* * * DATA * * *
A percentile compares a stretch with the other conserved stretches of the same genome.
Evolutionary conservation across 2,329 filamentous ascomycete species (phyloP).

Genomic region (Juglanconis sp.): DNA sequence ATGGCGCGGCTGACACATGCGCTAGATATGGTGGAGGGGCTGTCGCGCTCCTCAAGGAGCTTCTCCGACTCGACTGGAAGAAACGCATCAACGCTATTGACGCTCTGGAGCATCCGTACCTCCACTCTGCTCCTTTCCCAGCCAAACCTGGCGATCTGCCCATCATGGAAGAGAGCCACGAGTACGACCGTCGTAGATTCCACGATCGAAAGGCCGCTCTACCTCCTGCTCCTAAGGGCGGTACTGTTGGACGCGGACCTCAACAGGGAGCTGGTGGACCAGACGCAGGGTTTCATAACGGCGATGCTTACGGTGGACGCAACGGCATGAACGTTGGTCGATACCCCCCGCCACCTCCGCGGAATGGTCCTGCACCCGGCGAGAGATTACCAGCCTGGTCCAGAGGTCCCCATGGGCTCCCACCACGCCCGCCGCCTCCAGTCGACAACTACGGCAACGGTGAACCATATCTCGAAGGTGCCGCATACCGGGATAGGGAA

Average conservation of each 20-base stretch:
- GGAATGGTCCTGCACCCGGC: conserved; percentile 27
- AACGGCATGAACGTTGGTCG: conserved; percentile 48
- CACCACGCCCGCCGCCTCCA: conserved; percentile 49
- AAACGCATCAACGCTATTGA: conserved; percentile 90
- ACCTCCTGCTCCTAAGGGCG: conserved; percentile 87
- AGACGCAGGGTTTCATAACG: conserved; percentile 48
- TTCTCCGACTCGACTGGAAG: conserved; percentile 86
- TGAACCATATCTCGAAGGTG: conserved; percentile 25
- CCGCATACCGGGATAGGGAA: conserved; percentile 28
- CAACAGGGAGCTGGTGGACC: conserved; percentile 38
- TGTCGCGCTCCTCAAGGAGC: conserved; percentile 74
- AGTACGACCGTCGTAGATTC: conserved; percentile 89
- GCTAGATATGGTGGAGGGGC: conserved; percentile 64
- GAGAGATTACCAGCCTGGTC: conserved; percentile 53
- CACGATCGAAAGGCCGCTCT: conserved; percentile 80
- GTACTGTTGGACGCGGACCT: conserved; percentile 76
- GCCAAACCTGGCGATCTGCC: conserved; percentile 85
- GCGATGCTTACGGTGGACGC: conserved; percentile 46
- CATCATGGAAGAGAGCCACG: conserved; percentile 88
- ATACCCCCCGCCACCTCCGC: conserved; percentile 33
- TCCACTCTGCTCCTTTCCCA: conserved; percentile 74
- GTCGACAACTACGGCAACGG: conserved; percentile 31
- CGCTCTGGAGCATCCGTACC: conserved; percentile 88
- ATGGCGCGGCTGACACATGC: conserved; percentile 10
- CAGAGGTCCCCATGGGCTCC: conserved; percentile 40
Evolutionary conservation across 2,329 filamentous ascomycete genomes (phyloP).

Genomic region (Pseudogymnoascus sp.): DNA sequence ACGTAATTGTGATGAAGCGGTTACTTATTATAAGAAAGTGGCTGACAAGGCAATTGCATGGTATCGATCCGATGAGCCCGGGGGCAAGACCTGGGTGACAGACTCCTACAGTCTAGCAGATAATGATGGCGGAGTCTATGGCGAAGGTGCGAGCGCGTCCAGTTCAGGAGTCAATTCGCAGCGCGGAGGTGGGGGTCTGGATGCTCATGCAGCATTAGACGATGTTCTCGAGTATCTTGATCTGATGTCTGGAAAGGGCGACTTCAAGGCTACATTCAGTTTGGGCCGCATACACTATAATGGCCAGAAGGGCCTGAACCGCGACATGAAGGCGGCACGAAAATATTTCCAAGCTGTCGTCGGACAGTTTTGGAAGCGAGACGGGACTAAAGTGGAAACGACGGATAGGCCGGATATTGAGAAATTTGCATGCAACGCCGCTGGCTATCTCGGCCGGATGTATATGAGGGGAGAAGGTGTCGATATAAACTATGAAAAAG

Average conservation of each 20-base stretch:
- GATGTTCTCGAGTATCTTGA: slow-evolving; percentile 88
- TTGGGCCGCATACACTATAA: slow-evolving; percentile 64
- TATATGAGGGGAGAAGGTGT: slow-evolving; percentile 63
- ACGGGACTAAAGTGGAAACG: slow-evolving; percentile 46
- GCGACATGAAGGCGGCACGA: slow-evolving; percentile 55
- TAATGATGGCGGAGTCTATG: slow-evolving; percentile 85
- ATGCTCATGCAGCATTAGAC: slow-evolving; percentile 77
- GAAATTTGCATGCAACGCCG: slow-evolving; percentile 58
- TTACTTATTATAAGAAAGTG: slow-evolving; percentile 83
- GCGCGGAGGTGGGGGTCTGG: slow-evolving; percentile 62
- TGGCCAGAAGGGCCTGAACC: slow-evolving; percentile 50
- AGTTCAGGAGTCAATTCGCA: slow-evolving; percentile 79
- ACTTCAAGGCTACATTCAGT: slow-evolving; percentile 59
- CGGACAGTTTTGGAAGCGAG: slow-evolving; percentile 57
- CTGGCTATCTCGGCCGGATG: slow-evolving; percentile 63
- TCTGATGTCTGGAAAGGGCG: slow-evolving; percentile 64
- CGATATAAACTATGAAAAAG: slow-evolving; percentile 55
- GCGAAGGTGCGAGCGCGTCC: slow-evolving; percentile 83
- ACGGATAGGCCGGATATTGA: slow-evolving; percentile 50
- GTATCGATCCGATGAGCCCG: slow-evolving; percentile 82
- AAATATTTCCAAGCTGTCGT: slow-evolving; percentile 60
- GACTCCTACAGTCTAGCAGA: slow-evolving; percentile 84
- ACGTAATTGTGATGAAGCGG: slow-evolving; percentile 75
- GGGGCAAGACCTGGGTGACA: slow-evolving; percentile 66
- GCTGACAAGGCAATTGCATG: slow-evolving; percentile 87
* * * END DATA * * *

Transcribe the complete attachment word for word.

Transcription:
A percentile compares a stretch with the other conserved stretches of the same genome.
Evolutionary conservation across 2,329 filamentous ascomycete species (phyloP).

Genomic region (Juglanconis sp.): DNA sequence ATGGCGCGGCTGACACATGCGCTAGATATGGTGGAGGGGCTGTCGCGCTCCTCAAGGAGCTTCTCCGACTCGACTGGAAGAAACGCATCAACGCTATTGACGCTCTGGAGCATCCGTACCTCCACTCTGCTCCTTTCCCAGCCAAACCTGGCGATCTGCCCATCATGGAAGAGAGCCACGAGTACGACCGTCGTAGATTCCACGATCGAAAGGCCGCTCTACCTCCTGCTCCTAAGGGCGGTACTGTTGGACGCGGACCTCAACAGGGAGCTGGTGGACCAGACGCAGGGTTTCATAACGGCGATGCTTACGGTGGACGCAACGGCATGAACGTTGGTCGATACCCCCCGCCACCTCCGCGGAATGGTCCTGCACCCGGCGAGAGATTACCAGCCTGGTCCAGAGGTCCCCATGGGCTCCCACCACGCCCGCCGCCTCCAGTCGACAACTACGGCAACGGTGAACCATATCTCGAAGGTGCCGCATACCGGGATAGGGAA

Average conservation of each 20-base stretch:
- GGAATGGTCCTGCACCCGGC: conserved; percentile 27
- AACGGCATGAACGTTGGTCG: conserved; percentile 48
- CACCACGCCCGCCGCCTCCA: conserved; percentile 49
- AAACGCATCAACGCTATTGA: conserved; percentile 90
- ACCTCCTGCTCCTAAGGGCG: conserved; percentile 87
- AGACGCAGGGTTTCATAACG: conserved; percentile 48
- TTCTCCGACTCGACTGGAAG: conserved; percentile 86
- TGAACCATATCTCGAAGGTG: conserved; percentile 25
- CCGCATACCGGGATAGGGAA: conserved; percentile 28
- CAACAGGGAGCTGGTGGACC: conserved; percentile 38
- TGTCGCGCTCCTCAAGGAGC: conserved; percentile 74
- AGTACGACCGTCGTAGATTC: conserved; percentile 89
- GCTAGATATGGTGGAGGGGC: conserved; percentile 64
- GAGAGATTACCAGCCTGGTC: conserved; percentile 53
- CACGATCGAAAGGCCGCTCT: conserved; percentile 80
- GTACTGTTGGACGCGGACCT: conserved; percentile 76
- GCCAAACCTGGCGATCTGCC: conserved; percentile 85
- GCGATGCTTACGGTGGACGC: conserved; percentile 46
- CATCATGGAAGAGAGCCACG: conserved; percentile 88
- ATACCCCCCGCCACCTCCGC: conserved; percentile 33
- TCCACTCTGCTCCTTTCCCA: conserved; percentile 74
- GTCGACAACTACGGCAACGG: conserved; percentile 31
- CGCTCTGGAGCATCCGTACC: conserved; percentile 88
- ATGGCGCGGCTGACACATGC: conserved; percentile 10
- CAGAGGTCCCCATGGGCTCC: conserved; percentile 40
Evolutionary conservation across 2,329 filamentous ascomycete genomes (phyloP).

Genomic region (Pseudogymnoascus sp.): DNA sequence ACGTAATTGTGATGAAGCGGTTACTTATTATAAGAAAGTGGCTGACAAGGCAATTGCATGGTATCGATCCGATGAGCCCGGGGGCAAGACCTGGGTGACAGACTCCTACAGTCTAGCAGATAATGATGGCGGAGTCTATGGCGAAGGTGCGAGCGCGTCCAGTTCAGGAGTCAATTCGCAGCGCGGAGGTGGGGGTCTGGATGCTCATGCAGCATTAGACGATGTTCTCGAGTATCTTGATCTGATGTCTGGAAAGGGCGACTTCAAGGCTACATTCAGTTTGGGCCGCATACACTATAATGGCCAGAAGGGCCTGAACCGCGACATGAAGGCGGCACGAAAATATTTCCAAGCTGTCGTCGGACAGTTTTGGAAGCGAGACGGGACTAAAGTGGAAACGACGGATAGGCCGGATATTGAGAAATTTGCATGCAACGCCGCTGGCTATCTCGGCCGGATGTATATGAGGGGAGAAGGTGTCGATATAAACTATGAAAAAG

Average conservation of each 20-base stretch:
- GATGTTCTCGAGTATCTTGA: slow-evolving; percentile 88
- TTGGGCCGCATACACTATAA: slow-evolving; percentile 64
- TATATGAGGGGAGAAGGTGT: slow-evolving; percentile 63
- ACGGGACTAAAGTGGAAACG: slow-evolving; percentile 46
- GCGACATGAAGGCGGCACGA: slow-evolving; percentile 55
- TAATGATGGCGGAGTCTATG: slow-evolving; percentile 85
- ATGCTCATGCAGCATTAGAC: slow-evolving; percentile 77
- GAAATTTGCATGCAACGCCG: slow-evolving; percentile 58
- TTACTTATTATAAGAAAGTG: slow-evolving; percentile 83
- GCGCGGAGGTGGGGGTCTGG: slow-evolving; percentile 62
- TGGCCAGAAGGGCCTGAACC: slow-evolving; percentile 50
- AGTTCAGGAGTCAATTCGCA: slow-evolving; percentile 79
- ACTTCAAGGCTACATTCAGT: slow-evolving; percentile 59
- CGGACAGTTTTGGAAGCGAG: slow-evolving; percentile 57
- CTGGCTATCTCGGCCGGATG: slow-evolving; percentile 63
- TCTGATGTCTGGAAAGGGCG: slow-evolving; percentile 64
- CGATATAAACTATGAAAAAG: slow-evolving; percentile 55
- GCGAAGGTGCGAGCGCGTCC: slow-evolving; percentile 83
- ACGGATAGGCCGGATATTGA: slow-evolving; percentile 50
- GTATCGATCCGATGAGCCCG: slow-evolving; percentile 82
- AAATATTTCCAAGCTGTCGT: slow-evolving; percentile 60
- GACTCCTACAGTCTAGCAGA: slow-evolving; percentile 84
- ACGTAATTGTGATGAAGCGG: slow-evolving; percentile 75
- GGGGCAAGACCTGGGTGACA: slow-evolving; percentile 66
- GCTGACAAGGCAATTGCATG: slow-evolving; percentile 87